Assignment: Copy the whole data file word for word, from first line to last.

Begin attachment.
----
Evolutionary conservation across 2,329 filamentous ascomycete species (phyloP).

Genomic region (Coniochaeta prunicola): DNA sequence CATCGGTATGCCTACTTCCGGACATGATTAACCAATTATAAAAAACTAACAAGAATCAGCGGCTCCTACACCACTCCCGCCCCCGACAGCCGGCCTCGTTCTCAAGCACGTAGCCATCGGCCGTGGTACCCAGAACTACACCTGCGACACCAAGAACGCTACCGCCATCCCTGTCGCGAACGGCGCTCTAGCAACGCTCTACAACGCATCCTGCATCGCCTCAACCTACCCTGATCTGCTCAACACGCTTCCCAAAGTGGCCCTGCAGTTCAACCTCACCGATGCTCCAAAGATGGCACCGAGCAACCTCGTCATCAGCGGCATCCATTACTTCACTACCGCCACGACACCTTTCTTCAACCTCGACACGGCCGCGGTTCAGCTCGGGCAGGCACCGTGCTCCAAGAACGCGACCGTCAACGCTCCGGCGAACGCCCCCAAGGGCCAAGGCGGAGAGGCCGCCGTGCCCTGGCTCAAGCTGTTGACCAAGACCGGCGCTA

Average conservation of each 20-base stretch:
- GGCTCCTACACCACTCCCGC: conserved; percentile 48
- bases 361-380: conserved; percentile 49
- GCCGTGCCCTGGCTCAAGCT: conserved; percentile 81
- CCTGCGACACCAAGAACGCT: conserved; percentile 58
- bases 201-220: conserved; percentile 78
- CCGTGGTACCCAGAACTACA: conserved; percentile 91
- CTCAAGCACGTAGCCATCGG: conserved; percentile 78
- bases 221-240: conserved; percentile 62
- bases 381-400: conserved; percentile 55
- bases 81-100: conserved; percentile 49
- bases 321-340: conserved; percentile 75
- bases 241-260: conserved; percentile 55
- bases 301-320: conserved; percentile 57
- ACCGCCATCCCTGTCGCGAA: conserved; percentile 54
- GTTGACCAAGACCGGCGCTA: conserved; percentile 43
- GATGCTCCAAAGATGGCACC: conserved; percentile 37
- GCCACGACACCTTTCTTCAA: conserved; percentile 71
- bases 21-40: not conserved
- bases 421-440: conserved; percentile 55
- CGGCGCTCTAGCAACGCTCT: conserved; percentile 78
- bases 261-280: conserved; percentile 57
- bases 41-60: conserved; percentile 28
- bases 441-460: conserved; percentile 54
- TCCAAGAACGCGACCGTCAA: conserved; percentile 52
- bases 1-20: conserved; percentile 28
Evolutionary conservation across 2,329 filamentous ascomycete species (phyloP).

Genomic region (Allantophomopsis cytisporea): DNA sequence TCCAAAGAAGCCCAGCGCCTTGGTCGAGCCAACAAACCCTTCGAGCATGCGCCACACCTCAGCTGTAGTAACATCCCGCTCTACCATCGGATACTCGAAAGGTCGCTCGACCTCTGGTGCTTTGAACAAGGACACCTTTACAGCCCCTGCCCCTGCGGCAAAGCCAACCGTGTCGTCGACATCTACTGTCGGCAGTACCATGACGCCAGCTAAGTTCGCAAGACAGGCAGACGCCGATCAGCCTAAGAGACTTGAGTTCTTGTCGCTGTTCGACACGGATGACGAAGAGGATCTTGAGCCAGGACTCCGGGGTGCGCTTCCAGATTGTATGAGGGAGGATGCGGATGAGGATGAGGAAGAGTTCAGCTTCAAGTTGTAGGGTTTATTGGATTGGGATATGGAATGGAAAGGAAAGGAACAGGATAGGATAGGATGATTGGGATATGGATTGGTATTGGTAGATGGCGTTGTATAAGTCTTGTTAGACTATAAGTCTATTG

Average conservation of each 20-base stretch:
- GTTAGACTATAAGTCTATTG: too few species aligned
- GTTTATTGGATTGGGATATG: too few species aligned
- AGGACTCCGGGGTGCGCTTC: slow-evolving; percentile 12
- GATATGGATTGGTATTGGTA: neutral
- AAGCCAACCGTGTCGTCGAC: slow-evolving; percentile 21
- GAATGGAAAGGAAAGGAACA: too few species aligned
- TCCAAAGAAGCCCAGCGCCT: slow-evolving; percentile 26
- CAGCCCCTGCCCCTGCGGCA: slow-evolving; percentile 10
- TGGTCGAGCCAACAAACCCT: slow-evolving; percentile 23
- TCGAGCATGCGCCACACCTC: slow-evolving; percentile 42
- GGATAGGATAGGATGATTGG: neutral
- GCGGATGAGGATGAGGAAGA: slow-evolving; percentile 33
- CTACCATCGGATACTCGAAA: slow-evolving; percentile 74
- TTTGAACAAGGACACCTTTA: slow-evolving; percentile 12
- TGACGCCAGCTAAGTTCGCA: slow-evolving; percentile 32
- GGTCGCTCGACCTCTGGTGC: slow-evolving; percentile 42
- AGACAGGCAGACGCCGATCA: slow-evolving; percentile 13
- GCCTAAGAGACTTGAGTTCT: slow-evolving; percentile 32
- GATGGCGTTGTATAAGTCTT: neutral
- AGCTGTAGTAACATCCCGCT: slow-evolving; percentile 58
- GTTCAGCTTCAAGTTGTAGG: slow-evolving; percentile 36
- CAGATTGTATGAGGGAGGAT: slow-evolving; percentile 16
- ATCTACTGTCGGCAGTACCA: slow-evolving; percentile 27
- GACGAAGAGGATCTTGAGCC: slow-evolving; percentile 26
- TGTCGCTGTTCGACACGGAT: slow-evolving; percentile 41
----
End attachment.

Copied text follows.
Evolutionary conservation across 2,329 filamentous ascomycete species (phyloP).

Genomic region (Coniochaeta prunicola): DNA sequence CATCGGTATGCCTACTTCCGGACATGATTAACCAATTATAAAAAACTAACAAGAATCAGCGGCTCCTACACCACTCCCGCCCCCGACAGCCGGCCTCGTTCTCAAGCACGTAGCCATCGGCCGTGGTACCCAGAACTACACCTGCGACACCAAGAACGCTACCGCCATCCCTGTCGCGAACGGCGCTCTAGCAACGCTCTACAACGCATCCTGCATCGCCTCAACCTACCCTGATCTGCTCAACACGCTTCCCAAAGTGGCCCTGCAGTTCAACCTCACCGATGCTCCAAAGATGGCACCGAGCAACCTCGTCATCAGCGGCATCCATTACTTCACTACCGCCACGACACCTTTCTTCAACCTCGACACGGCCGCGGTTCAGCTCGGGCAGGCACCGTGCTCCAAGAACGCGACCGTCAACGCTCCGGCGAACGCCCCCAAGGGCCAAGGCGGAGAGGCCGCCGTGCCCTGGCTCAAGCTGTTGACCAAGACCGGCGCTA

Average conservation of each 20-base stretch:
- GGCTCCTACACCACTCCCGC: conserved; percentile 48
- bases 361-380: conserved; percentile 49
- GCCGTGCCCTGGCTCAAGCT: conserved; percentile 81
- CCTGCGACACCAAGAACGCT: conserved; percentile 58
- bases 201-220: conserved; percentile 78
- CCGTGGTACCCAGAACTACA: conserved; percentile 91
- CTCAAGCACGTAGCCATCGG: conserved; percentile 78
- bases 221-240: conserved; percentile 62
- bases 381-400: conserved; percentile 55
- bases 81-100: conserved; percentile 49
- bases 321-340: conserved; percentile 75
- bases 241-260: conserved; percentile 55
- bases 301-320: conserved; percentile 57
- ACCGCCATCCCTGTCGCGAA: conserved; percentile 54
- GTTGACCAAGACCGGCGCTA: conserved; percentile 43
- GATGCTCCAAAGATGGCACC: conserved; percentile 37
- GCCACGACACCTTTCTTCAA: conserved; percentile 71
- bases 21-40: not conserved
- bases 421-440: conserved; percentile 55
- CGGCGCTCTAGCAACGCTCT: conserved; percentile 78
- bases 261-280: conserved; percentile 57
- bases 41-60: conserved; percentile 28
- bases 441-460: conserved; percentile 54
- TCCAAGAACGCGACCGTCAA: conserved; percentile 52
- bases 1-20: conserved; percentile 28
Evolutionary conservation across 2,329 filamentous ascomycete species (phyloP).

Genomic region (Allantophomopsis cytisporea): DNA sequence TCCAAAGAAGCCCAGCGCCTTGGTCGAGCCAACAAACCCTTCGAGCATGCGCCACACCTCAGCTGTAGTAACATCCCGCTCTACCATCGGATACTCGAAAGGTCGCTCGACCTCTGGTGCTTTGAACAAGGACACCTTTACAGCCCCTGCCCCTGCGGCAAAGCCAACCGTGTCGTCGACATCTACTGTCGGCAGTACCATGACGCCAGCTAAGTTCGCAAGACAGGCAGACGCCGATCAGCCTAAGAGACTTGAGTTCTTGTCGCTGTTCGACACGGATGACGAAGAGGATCTTGAGCCAGGACTCCGGGGTGCGCTTCCAGATTGTATGAGGGAGGATGCGGATGAGGATGAGGAAGAGTTCAGCTTCAAGTTGTAGGGTTTATTGGATTGGGATATGGAATGGAAAGGAAAGGAACAGGATAGGATAGGATGATTGGGATATGGATTGGTATTGGTAGATGGCGTTGTATAAGTCTTGTTAGACTATAAGTCTATTG

Average conservation of each 20-base stretch:
- GTTAGACTATAAGTCTATTG: too few species aligned
- GTTTATTGGATTGGGATATG: too few species aligned
- AGGACTCCGGGGTGCGCTTC: slow-evolving; percentile 12
- GATATGGATTGGTATTGGTA: neutral
- AAGCCAACCGTGTCGTCGAC: slow-evolving; percentile 21
- GAATGGAAAGGAAAGGAACA: too few species aligned
- TCCAAAGAAGCCCAGCGCCT: slow-evolving; percentile 26
- CAGCCCCTGCCCCTGCGGCA: slow-evolving; percentile 10
- TGGTCGAGCCAACAAACCCT: slow-evolving; percentile 23
- TCGAGCATGCGCCACACCTC: slow-evolving; percentile 42
- GGATAGGATAGGATGATTGG: neutral
- GCGGATGAGGATGAGGAAGA: slow-evolving; percentile 33
- CTACCATCGGATACTCGAAA: slow-evolving; percentile 74
- TTTGAACAAGGACACCTTTA: slow-evolving; percentile 12
- TGACGCCAGCTAAGTTCGCA: slow-evolving; percentile 32
- GGTCGCTCGACCTCTGGTGC: slow-evolving; percentile 42
- AGACAGGCAGACGCCGATCA: slow-evolving; percentile 13
- GCCTAAGAGACTTGAGTTCT: slow-evolving; percentile 32
- GATGGCGTTGTATAAGTCTT: neutral
- AGCTGTAGTAACATCCCGCT: slow-evolving; percentile 58
- GTTCAGCTTCAAGTTGTAGG: slow-evolving; percentile 36
- CAGATTGTATGAGGGAGGAT: slow-evolving; percentile 16
- ATCTACTGTCGGCAGTACCA: slow-evolving; percentile 27
- GACGAAGAGGATCTTGAGCC: slow-evolving; percentile 26
- TGTCGCTGTTCGACACGGAT: slow-evolving; percentile 41